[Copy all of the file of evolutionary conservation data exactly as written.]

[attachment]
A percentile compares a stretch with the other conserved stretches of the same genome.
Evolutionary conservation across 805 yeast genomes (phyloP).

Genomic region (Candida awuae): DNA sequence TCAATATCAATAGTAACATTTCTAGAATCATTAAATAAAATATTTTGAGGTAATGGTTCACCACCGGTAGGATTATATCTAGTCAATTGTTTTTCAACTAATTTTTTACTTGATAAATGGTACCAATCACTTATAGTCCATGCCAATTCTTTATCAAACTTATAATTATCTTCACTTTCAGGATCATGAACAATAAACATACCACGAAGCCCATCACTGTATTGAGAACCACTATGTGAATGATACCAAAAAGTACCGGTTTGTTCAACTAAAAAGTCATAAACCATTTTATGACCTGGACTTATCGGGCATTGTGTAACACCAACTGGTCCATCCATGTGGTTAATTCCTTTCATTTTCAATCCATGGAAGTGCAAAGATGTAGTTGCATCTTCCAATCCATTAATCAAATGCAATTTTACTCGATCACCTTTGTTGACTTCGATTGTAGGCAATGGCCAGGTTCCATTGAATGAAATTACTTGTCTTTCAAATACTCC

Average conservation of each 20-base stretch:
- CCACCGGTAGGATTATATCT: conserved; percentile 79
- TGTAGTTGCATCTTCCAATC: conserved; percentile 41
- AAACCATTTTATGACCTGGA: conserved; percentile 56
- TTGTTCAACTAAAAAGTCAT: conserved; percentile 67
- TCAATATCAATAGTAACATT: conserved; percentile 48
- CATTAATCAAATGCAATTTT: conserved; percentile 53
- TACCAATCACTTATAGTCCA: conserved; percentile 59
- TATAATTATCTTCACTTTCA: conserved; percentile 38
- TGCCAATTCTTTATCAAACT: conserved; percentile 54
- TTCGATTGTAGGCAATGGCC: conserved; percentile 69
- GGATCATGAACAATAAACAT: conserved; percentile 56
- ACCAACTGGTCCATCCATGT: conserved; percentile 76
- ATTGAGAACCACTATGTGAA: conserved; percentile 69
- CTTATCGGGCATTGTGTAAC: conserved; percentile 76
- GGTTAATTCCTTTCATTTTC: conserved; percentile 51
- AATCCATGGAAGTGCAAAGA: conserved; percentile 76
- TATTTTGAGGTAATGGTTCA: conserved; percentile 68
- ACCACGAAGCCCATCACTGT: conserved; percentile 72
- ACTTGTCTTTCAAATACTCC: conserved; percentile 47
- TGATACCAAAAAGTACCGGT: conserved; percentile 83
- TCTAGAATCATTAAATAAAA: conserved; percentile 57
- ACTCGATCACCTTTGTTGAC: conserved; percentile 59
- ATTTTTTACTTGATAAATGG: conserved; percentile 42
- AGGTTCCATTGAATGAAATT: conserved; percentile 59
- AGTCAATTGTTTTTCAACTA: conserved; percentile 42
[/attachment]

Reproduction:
A percentile compares a stretch with the other conserved stretches of the same genome.
Evolutionary conservation across 805 yeast genomes (phyloP).

Genomic region (Candida awuae): DNA sequence TCAATATCAATAGTAACATTTCTAGAATCATTAAATAAAATATTTTGAGGTAATGGTTCACCACCGGTAGGATTATATCTAGTCAATTGTTTTTCAACTAATTTTTTACTTGATAAATGGTACCAATCACTTATAGTCCATGCCAATTCTTTATCAAACTTATAATTATCTTCACTTTCAGGATCATGAACAATAAACATACCACGAAGCCCATCACTGTATTGAGAACCACTATGTGAATGATACCAAAAAGTACCGGTTTGTTCAACTAAAAAGTCATAAACCATTTTATGACCTGGACTTATCGGGCATTGTGTAACACCAACTGGTCCATCCATGTGGTTAATTCCTTTCATTTTCAATCCATGGAAGTGCAAAGATGTAGTTGCATCTTCCAATCCATTAATCAAATGCAATTTTACTCGATCACCTTTGTTGACTTCGATTGTAGGCAATGGCCAGGTTCCATTGAATGAAATTACTTGTCTTTCAAATACTCC

Average conservation of each 20-base stretch:
- CCACCGGTAGGATTATATCT: conserved; percentile 79
- TGTAGTTGCATCTTCCAATC: conserved; percentile 41
- AAACCATTTTATGACCTGGA: conserved; percentile 56
- TTGTTCAACTAAAAAGTCAT: conserved; percentile 67
- TCAATATCAATAGTAACATT: conserved; percentile 48
- CATTAATCAAATGCAATTTT: conserved; percentile 53
- TACCAATCACTTATAGTCCA: conserved; percentile 59
- TATAATTATCTTCACTTTCA: conserved; percentile 38
- TGCCAATTCTTTATCAAACT: conserved; percentile 54
- TTCGATTGTAGGCAATGGCC: conserved; percentile 69
- GGATCATGAACAATAAACAT: conserved; percentile 56
- ACCAACTGGTCCATCCATGT: conserved; percentile 76
- ATTGAGAACCACTATGTGAA: conserved; percentile 69
- CTTATCGGGCATTGTGTAAC: conserved; percentile 76
- GGTTAATTCCTTTCATTTTC: conserved; percentile 51
- AATCCATGGAAGTGCAAAGA: conserved; percentile 76
- TATTTTGAGGTAATGGTTCA: conserved; percentile 68
- ACCACGAAGCCCATCACTGT: conserved; percentile 72
- ACTTGTCTTTCAAATACTCC: conserved; percentile 47
- TGATACCAAAAAGTACCGGT: conserved; percentile 83
- TCTAGAATCATTAAATAAAA: conserved; percentile 57
- ACTCGATCACCTTTGTTGAC: conserved; percentile 59
- ATTTTTTACTTGATAAATGG: conserved; percentile 42
- AGGTTCCATTGAATGAAATT: conserved; percentile 59
- AGTCAATTGTTTTTCAACTA: conserved; percentile 42